Nintendo fans will want to be on the lookout for the company’s new console this holiday season. No, not that one. Nintendo has unveiled the Mini NES Classic Edition console, a palm-sized replica of the groundbreaking entertainment device that includes 30 built-in NES games, support for two controllers, and HDMI output. Some of the built-in games include the Super Mario Bros. trilogy, The Legend of ZeldaCastlevaniaStarTropics, and Tecmo Bowl. The Mini NES includes one new “classic controller” and will hit store shelves on November 11th for $59.99. Additional controllers can be picked up for $10 each, and are compatible with Virtual Console games on the Wii and Wii U.

Check It Out: Nintendo Mini NES Classic Edition

3 Comments Add a comment

  1. archimedes

    Perhaps one nice thing about this console is that $60 buys 30 classic NES games, officially, from Nintendo itself. If you look at the regular Virtual Console pricing for NES games, particularly for popular games like Zelda/Metroid/Mario, it’s usually not cheap. On the other hand, Virtual Console also has the SNES and N64 games… 😉

  2. archimedes

    Yeah, this is like the old Atari joystick with games built in. The larger original Atari Flashback console was actually a much better device than the compact unit (and later Flashbacks) since it replicated the original hardware, looked great on a CRT television, accepted the original paddle controllers, and could be modified to accept cartridges. It was clearly a labor of love and is still sought after by retrogaming enthusiasts.

    I’ll probably get one of these for fun, but it looks like a disappointment waiting to happen since a) it doesn’t accept real NES or Famicom cartridges and b) it doesn’t seem to support CRT emulation (without scan lines and raster emulation, old games look much worse – everything is too bright and too blocky, the illusion of double resolution is destroyed, and often-desirable artifacts like additional colors, bloom, and trails vanish) It appears to be an emulated platform, but Nintendo won’t confirm or deny the internal hardware or software design. You obviously can’t add games to it either. As a result, if you really want to play Super Mario Bros. in its original form, you’re probably better off buying a real NES on eBay, fixing the connectors as needed, and connecting it to a real Trinitron. If you have an LCD TV, you’re better off with a high-quality emulator that does CRT emulation.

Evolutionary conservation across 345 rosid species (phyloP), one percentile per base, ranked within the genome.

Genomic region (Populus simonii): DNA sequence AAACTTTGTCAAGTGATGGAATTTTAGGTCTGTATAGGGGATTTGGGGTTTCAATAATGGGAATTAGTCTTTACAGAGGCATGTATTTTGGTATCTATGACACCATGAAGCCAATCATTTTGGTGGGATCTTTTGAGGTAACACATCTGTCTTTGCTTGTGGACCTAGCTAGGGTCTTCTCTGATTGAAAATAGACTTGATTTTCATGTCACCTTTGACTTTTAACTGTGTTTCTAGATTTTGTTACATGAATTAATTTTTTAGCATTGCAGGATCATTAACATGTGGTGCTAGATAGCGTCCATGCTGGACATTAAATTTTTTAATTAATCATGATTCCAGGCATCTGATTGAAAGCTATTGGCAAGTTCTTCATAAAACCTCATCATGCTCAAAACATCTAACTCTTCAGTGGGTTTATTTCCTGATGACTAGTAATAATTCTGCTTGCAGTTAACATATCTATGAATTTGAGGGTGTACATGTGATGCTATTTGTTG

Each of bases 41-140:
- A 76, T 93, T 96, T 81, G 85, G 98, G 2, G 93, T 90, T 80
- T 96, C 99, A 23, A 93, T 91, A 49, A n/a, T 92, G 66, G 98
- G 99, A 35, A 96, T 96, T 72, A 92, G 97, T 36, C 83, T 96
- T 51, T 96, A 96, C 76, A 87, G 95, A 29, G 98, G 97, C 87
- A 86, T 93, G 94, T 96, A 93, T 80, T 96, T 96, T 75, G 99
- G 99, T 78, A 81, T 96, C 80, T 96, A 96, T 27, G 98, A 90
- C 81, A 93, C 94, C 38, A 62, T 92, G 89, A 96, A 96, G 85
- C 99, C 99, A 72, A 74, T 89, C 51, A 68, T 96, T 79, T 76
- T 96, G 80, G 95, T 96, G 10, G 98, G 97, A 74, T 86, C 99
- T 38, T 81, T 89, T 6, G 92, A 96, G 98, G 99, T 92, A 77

As some people have pointed out, it looks like the game list is the same as the 3DS/2DS virtual console, so quite possibly this is a variant of the 2DS hardware and virtual console software..

  3. leeeoooooo

    This just might be the unit to get me into video games after all these years. I was never serious about video games after the heyday of the video arcades of the early 80s. Home units were never capable enough to even compare with the arcades, and once they were, I had found better thing to do with my time.
    I’ve been curious to give them another try and this little gem is priced right to say, aw what the heck…

    Kinda reminds me of the unit Atari sold a couple of years back, an Atari joystick with half a dozen classic games installed right in the joystick. No console to buy at all.

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